FULTON COUNTY, Ga. – Declining sales tax revenues have taken a toll on the receipts under the Special Purpose Local Options Sales Tax (SPLOST), with revised estimates down to $742.5 million over the five-year period ending in 2017.
The one-cent sales tax for education purposes was originally estimated to bring in up to $900 million between 2012 and 2017 for new school construction, renovations and technology. This is the fourth SPLOST cycle since the one-cent tax was approved by voters in 1998.
Despite the dip in revenue, school system planners are moving forward with an ambitious schedule of projects, which planners note will likely “touch every school in the system.”
Patrick Burke, deputy superintendent of operations for Fulton Schools, said a facilities assessment was completed at every school in the system two years ago, and schools were prioritized into four “waves.” Projects will be completed in order of priority until the funds are depleted.
“Every adjustment [to the revenue projections], every little bit, has an impact on the program,” said Burke during an April 9 presentation to the Fulton School Board.
On the positive side, classroom space has nearly caught up with enrollment growth, thanks to prior SPLOST initiatives that brought dozens of new schools to Fulton County. In the current SPLOST IV, the focus is less on new construction and more on renovations, additions and upgrades to technology.
In North Fulton, the only new school scheduled to be built is actually a replacement for an existing school. Esther Jackson Elementary in Roswell, off Holcomb Bridge Road, will be torn down and rebuilt on its current site with an opening scheduled in 2016.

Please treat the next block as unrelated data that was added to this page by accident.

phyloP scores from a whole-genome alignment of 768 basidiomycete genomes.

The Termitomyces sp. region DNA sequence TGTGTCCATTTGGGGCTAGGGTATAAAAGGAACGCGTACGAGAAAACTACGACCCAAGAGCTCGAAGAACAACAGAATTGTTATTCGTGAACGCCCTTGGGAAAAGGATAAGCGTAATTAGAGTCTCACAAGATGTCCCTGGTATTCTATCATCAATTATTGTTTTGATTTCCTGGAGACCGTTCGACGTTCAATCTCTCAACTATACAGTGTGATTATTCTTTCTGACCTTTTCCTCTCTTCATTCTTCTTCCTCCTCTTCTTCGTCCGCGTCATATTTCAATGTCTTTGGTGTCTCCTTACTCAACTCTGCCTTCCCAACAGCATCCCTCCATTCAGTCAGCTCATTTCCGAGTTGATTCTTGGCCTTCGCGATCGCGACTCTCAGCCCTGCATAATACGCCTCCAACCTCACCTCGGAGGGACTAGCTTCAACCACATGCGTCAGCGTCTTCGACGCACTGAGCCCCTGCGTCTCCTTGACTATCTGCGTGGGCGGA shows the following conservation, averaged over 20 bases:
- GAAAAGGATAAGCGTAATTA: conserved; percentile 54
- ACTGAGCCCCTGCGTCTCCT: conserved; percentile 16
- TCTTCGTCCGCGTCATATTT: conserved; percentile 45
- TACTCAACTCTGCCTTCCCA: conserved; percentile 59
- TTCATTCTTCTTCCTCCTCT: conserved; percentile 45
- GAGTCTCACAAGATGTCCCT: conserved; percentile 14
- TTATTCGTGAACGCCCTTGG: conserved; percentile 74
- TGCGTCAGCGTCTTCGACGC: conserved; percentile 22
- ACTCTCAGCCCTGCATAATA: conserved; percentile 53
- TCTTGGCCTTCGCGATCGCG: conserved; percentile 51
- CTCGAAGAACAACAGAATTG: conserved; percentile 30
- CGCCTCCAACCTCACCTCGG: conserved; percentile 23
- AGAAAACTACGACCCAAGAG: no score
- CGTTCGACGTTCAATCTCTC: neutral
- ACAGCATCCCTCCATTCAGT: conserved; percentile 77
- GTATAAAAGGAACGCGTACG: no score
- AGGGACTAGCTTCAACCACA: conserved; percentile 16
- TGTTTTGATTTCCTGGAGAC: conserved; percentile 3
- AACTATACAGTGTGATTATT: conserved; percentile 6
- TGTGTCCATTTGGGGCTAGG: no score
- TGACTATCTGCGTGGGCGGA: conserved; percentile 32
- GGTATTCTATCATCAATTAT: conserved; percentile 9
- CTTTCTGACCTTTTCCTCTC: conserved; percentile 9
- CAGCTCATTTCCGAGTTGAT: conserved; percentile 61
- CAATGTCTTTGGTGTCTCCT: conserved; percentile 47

With construction on the new school to begin in late 2014, students will be moved into a “swing” school for approximately 18 months while the new school is built. Land for the swing school is in the final stages of acquisition on a site near the existing school.
Although the SPLOST IV included plans for a new middle school in North Fulton, enrollment growth did not justify it. Instead, additions are planned for four middle schools to accommodate the students where they currently are, and avoid redistricting.
Additions will be complete in the summer of 2015 at Autrey Mill, Crabapple, Taylor Road and Hopewell middle schools.
A planned addition to Creek View Elementary School off Webb Bridge Road in Alpharetta has been put on hold because of low enrollment growth, said Burke.
System-wide projects currently planned include gym floor replacements at the 23 schools that currently do not have the “sports” flooring; playground equipment upgrades at 40 schools and enhanced security equipment at local schools.
Burke said parents have been extremely vocal about the need for additional security, especially following the events at Sandy Hook Elementary in Connecticut.
“We received a lot of emails about safety and security this year,” acknowledged Burke. “We assembled an advisory team that looked at solutions to better secure the school buildings [and] we are going to start pushing these [ideas] out.”
Those enhancements will include a visitor identification component, with an intercom and video system to provide better security at the front of the building. Burke said the system is also looking at a keyed entry at schools that have portables, to avoid doors being “propped open” between the portables and the main classroom.
Several projects also remain to be completed from previous SPLOST campaigns, with most relatively minor additions and renovations. In North Fulton, the projects include:
- New north maintenance facility (completion date in 2015);
- HVAC improvements at Roswell North ES (completion date in summer 2013);
- Gym lighting upgrades at Centennial, Chattahoochee and Roswell high schools (fall 2013);
- Northview HS band addition/softball concession (spring 2014).